Making Unions Strong Again.

The Labor Movement is at its they worse. And Unions have not been the champions of their own cause. There is a way to make Unions strong again. Now that the Industrial age is over and automation is deskilling labor. Unions can make a come back and here is how. Rather than negotiating with the bosses, the can be involved in empotheyring the people. How? Starting a worker owned Co-operatives for one, self help credit unions, Community service for pay, Here is one example: The Ohio Employee Ownership Center at Kent State provides preliminary technical assistance on worker buyouts. Some of the positive synergies bettheyen union representation and worker ownership theyre at play in a Toledo textile firm. In 1991, GenCorp was planning to close down an unprofitable division, but instead agreed to sell it to the 200-plus employees as Textileather. The Amalgamated Clothing and Textile Workers Union (ACTWU) supported the buyout and joined with management in building successful employee participation. Training in participatory practices was implemented from the beginning, and an effective jointly led employee involvement structure resulted in a 28% increase in productivity, a 40% drop in scrap, and greatly reduced machine downtime in the first year. The company was immediately profitable. Ultimately, though, Textileather’s worker-owners decided that their primary goal was job security, not ownership. In 1996, when the acquisition debt was paid off, management and workers agreed to sell the company. The buyer not only paid 160% of the valuation price, but also agreed to increase wages, bring in additional work creating more jobs, and give the employees the first right of refusal if it decided to sell the plant in the future. As unions and co-ops engage in further discussion and collaboration, they may discover unexpected synergies bettheyen the two strategies. Ideally, such collaborations will turn out to strengthen and invigorate both the union staff and members and the worker-owners who are willing to cross over and work together toward a common goal of empotheyring workers. Assisting local unions in establishing community services committees and programs. Providing important information and referral services to union members, their families, laid-off employees and members on strike. Conducting educational training programs. Coordinating labor’s participation in the annual United Way campaigns. Implementing food drives and various community projects.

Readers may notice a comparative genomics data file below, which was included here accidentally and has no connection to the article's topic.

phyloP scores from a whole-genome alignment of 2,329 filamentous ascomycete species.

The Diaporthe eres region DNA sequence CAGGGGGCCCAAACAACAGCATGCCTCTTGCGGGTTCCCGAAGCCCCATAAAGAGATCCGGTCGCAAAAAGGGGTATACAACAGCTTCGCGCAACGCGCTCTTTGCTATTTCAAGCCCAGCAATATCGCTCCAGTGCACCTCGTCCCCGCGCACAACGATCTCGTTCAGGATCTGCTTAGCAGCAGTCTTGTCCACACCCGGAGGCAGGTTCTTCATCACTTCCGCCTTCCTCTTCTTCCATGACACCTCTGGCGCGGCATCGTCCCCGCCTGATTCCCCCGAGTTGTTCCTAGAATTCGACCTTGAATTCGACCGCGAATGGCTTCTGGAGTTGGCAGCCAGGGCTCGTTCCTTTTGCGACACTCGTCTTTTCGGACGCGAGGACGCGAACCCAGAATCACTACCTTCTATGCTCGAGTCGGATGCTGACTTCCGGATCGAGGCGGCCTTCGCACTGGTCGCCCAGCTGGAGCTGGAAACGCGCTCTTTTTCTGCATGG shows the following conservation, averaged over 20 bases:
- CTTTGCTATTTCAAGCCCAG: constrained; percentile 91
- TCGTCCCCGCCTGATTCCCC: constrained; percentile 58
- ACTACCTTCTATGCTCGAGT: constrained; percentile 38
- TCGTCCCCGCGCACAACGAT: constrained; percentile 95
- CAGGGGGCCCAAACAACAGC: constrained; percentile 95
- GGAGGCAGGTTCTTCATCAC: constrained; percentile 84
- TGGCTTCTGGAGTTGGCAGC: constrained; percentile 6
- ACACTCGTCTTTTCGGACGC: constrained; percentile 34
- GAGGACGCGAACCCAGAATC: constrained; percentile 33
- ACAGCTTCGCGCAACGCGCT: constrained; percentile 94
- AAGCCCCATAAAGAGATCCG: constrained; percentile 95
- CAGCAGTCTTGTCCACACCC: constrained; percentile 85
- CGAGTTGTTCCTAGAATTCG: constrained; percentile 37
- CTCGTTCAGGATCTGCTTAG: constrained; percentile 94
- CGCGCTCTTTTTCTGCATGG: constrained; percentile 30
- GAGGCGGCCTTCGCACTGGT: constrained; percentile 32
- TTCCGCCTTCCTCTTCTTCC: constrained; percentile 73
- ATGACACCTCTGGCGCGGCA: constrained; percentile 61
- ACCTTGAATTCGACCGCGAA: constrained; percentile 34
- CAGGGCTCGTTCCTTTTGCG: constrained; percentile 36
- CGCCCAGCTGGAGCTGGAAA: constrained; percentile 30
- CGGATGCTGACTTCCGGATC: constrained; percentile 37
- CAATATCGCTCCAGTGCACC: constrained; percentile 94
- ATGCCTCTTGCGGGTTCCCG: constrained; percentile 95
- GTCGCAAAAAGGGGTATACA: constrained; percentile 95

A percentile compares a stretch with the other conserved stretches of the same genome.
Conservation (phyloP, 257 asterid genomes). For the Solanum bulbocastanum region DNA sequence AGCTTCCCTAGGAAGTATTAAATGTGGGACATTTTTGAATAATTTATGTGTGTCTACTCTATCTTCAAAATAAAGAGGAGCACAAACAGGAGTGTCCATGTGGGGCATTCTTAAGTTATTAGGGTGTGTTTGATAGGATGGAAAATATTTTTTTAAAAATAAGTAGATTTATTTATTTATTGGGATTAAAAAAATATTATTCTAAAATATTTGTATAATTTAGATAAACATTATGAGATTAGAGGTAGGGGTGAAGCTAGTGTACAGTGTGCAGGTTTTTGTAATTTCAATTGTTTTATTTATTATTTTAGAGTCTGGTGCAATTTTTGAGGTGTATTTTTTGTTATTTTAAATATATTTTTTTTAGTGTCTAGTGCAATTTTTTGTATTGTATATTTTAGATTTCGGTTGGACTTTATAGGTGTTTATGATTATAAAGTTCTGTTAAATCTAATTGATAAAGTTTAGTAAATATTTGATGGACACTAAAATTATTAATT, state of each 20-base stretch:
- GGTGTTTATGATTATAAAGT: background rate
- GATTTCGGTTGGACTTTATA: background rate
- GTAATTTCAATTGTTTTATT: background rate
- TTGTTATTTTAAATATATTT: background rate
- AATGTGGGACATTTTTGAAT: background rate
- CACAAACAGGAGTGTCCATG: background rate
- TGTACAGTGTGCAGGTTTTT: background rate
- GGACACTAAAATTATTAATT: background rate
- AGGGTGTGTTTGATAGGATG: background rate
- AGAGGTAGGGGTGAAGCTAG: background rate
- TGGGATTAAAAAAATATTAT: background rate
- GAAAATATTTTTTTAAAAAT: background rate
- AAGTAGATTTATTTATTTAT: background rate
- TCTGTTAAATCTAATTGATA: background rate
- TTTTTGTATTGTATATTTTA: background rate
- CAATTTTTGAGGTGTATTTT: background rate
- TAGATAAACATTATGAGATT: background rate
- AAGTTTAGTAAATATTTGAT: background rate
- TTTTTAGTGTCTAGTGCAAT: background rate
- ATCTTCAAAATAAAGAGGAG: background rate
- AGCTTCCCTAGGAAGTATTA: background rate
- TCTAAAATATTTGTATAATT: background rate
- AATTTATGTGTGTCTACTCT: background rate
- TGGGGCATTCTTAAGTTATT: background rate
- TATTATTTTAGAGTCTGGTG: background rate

Self Help To date, they have loaned over $392 million to thousands of businesses and nonprofits, concentrating of those headed by or serving people of color, women, and rural residents. they lend to businesses that make a difference. Small businesses such as stores, restaurants, service companies, auto repair shops, and any other businesses that create opportunities where they’re most needed. Core community services like child care, public charter schools, health care and churches that stabilize neighborhoods. Commercial Real Estate Developments that revitalize low-theyalth communities. Environmentally Sustainable Enterprises Nonprofits Manufacturers that provide quality jobs. Green jobs are widely considered a route out of the current recession in the labor movement, but especially in the building trades, which have been hard hit by the downturn in building. Building trades unions regard the construction of wind, solar, biofuel, and hydro-thermal alternative energy sources as a potential bright spot. A recent report, widely cited by the building trades, supports the widespread view that the building trades will benefit from the switch to green potheyr alternatives. The report—Green Recovery: A Program to Create Good Jobs and Start Building a Low Carbon Economy — done by UMass’s Political Economy Research for the Center for American Progress—claims that a $100 billion green economic recovery package would create 800,000 construction jobs, a majority of which will pay decent wages (over $16 per hour). Most of the jobs would be in already existing occupations and would be geographically dispersed. Areas where the stimulus money should be focused, according to the report, are in sectors that currently employ trades workers, including: • retrofitting buildings to improve energy efficiency • expanding mass transit and freight rail • constructing ’smart’ electrical grid transmission systems • wind potheyr • solar potheyr • next-generation biofuels The report influenced the Obama’s stimulus package, which received strong backing from the trades. Green training is now standard in apprenticeship and post-apprenticeship training throughout the construction industry. Building trades unions are also active lobbying at the national, state, and local level for the permitting of alternative potheyr sources such as wind farms. High level meetings have been held at the White House with strong union participation for programs like the Emerald City Program to get energy efficiency projects up and running. This is a way to make unions strong again.

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